Opin­ions like Lev­in’s have been the norm with law­makers, al­beit with al­most a mir­ror im­age com­ing from many Re­pub­lic­ans.

Asked wheth­er the les­son that all law­makers had learned was really just that win­ning is the most im­port­ant goal, Collins shook her head.

“That’s what I’m try­ing to get away from,” she said. “For us just to make par­tis­an speeches on the Sen­ate floor, blast­ing one an­oth­er, doesn’t do it.”

What We're Following See More »
TAKING A LONG VIEW TO SOUTHERN STATES
In Dropout Speech, Santorum Endorses Rubio
2 days ago
THE DETAILS

As expected after earlier reports on Wednesday, Rick Santorum ended his presidential bid. But less expected: he threw his support to Marco Rubio. After noting he spoke with Rubio the day before for an hour, he said, “Someone who has a real understanding of the threat of ISIS, real understanding of the threat of fundamentalist Islam, and has experience, one of the things I wanted was someone who has experience in this area, and that’s why we decided to support Marco Rubio.” It doesn’t figure to help Rubio much in New Hampshire, but the Santorum nod could pay dividends down the road in southern states.

Source:
‘PITTING PEOPLE AGAINST EACH OTHER’
Rubio, Trump Question Obama’s Mosque Visit
2 days ago
WHY WE CARE

President Obama’s decision to visit a mosque in Baltimore today was never going to be completely uncontroversial. And Donald Trump and Marco Rubio proved it. “Maybe he feels comfortable there,” Trump told interviewer Greta van Susteren on Fox News. “There are a lot of places he can go, and he chose a mosque.” And in New Hampshire, Rubio said of Obama, “Always pitting people against each other. Always. Look at today – he gave a speech at a mosque. Oh, you know, basically implying that America is discriminating against Muslims.”

Source:
THE TIME IS NOW, TED
Cruz Must Max Out on Evangelical Support through Early March
2 days ago
WHY WE CARE

For Ted Cruz, a strong showing in New Hampshire would be nice, but not necessary. That’s because evangelical voters only make up 21% of the Granite State’s population. “But from the February 20 South Carolina primary through March 15, there are nine states (South Carolina, Alabama, Arkansas, Georgia, Oklahoma, Tennessee, Kentucky, Mississippi, and North Carolina) with an estimated white-Evangelical percentage of the GOP electorate over 60 percent, and another four (Texas, Kansas, Louisiana, and Missouri) that come in over 50 percent.” But after that, he better be in the catbird’s seat, because only four smaller states remain with evangelical voter majorities.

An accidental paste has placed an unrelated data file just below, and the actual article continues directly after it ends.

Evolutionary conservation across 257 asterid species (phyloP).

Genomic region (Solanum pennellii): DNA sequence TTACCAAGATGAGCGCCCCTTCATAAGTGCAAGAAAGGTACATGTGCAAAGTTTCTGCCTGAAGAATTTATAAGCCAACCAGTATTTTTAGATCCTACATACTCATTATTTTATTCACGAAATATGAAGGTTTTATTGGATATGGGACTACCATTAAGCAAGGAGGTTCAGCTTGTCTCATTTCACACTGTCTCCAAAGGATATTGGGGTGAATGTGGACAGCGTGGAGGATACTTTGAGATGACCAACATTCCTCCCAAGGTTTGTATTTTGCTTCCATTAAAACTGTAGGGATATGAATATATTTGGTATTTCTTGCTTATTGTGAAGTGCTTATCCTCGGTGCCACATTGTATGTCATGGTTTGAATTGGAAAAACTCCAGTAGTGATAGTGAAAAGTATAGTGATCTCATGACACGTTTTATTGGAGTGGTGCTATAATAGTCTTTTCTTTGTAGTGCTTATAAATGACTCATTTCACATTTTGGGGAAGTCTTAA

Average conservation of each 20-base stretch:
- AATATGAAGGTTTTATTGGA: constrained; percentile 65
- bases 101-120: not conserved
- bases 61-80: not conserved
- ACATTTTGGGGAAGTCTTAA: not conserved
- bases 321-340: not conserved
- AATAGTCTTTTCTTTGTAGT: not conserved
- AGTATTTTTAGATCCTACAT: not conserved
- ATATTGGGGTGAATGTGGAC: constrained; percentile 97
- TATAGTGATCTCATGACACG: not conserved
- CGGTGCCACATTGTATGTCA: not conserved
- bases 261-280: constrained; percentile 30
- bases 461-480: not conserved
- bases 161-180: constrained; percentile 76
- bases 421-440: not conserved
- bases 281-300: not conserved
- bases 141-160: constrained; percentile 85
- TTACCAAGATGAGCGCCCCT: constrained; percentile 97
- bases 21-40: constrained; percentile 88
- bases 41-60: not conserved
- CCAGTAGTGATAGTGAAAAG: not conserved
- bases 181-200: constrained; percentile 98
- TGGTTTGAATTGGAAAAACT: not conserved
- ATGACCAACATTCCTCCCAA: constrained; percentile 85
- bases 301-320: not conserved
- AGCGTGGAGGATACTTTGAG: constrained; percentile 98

Source:
CHRISTIE, BUSH TRYING TO TAKE HIM DOWN
Rubio Now Winning the ‘Endorsement Primary’
2 days ago
WHY WE CARE

Since his strong third-place finish in Iowa, Marco Rubio has won endorsement by two sitting senators and two congressmen, putting him in the lead for the first time of FiveThirtyEight‘s Endorsement Tracker. “Some politicians had put early support behind Jeb Bush — he had led [their] list since August — but since January the only new endorsement he has received was from former presidential candidate Sen. Lindsey Graham.” Meanwhile, the New York Times reports that fueled by resentment, “members of the Bush and Christie campaigns have communicated about their mutual desire to halt … Rubio’s rise in the polls.”

Source:
7 REPUBLICANS ON STAGE
Carly Fiorina Will Not Be Allowed to Debate on Saturday
1 days ago
THE LATEST

ABC News has announced the criteria for Saturday’s Republican debate, and that means Carly Fiorina won’t be a part of it. The network is demanding candidates have “a top-three finish in Iowa, a top-six standing in an average of recent New Hampshire polls or a top-six placement in national polls in order for candidates to qualify.” And there will be no “happy hour” undercard debate this time. “So that means no Fiorina vs. Jim Gilmore showdown earlier in the evening for the most ardent of campaign 2016 junkies.

Source:
×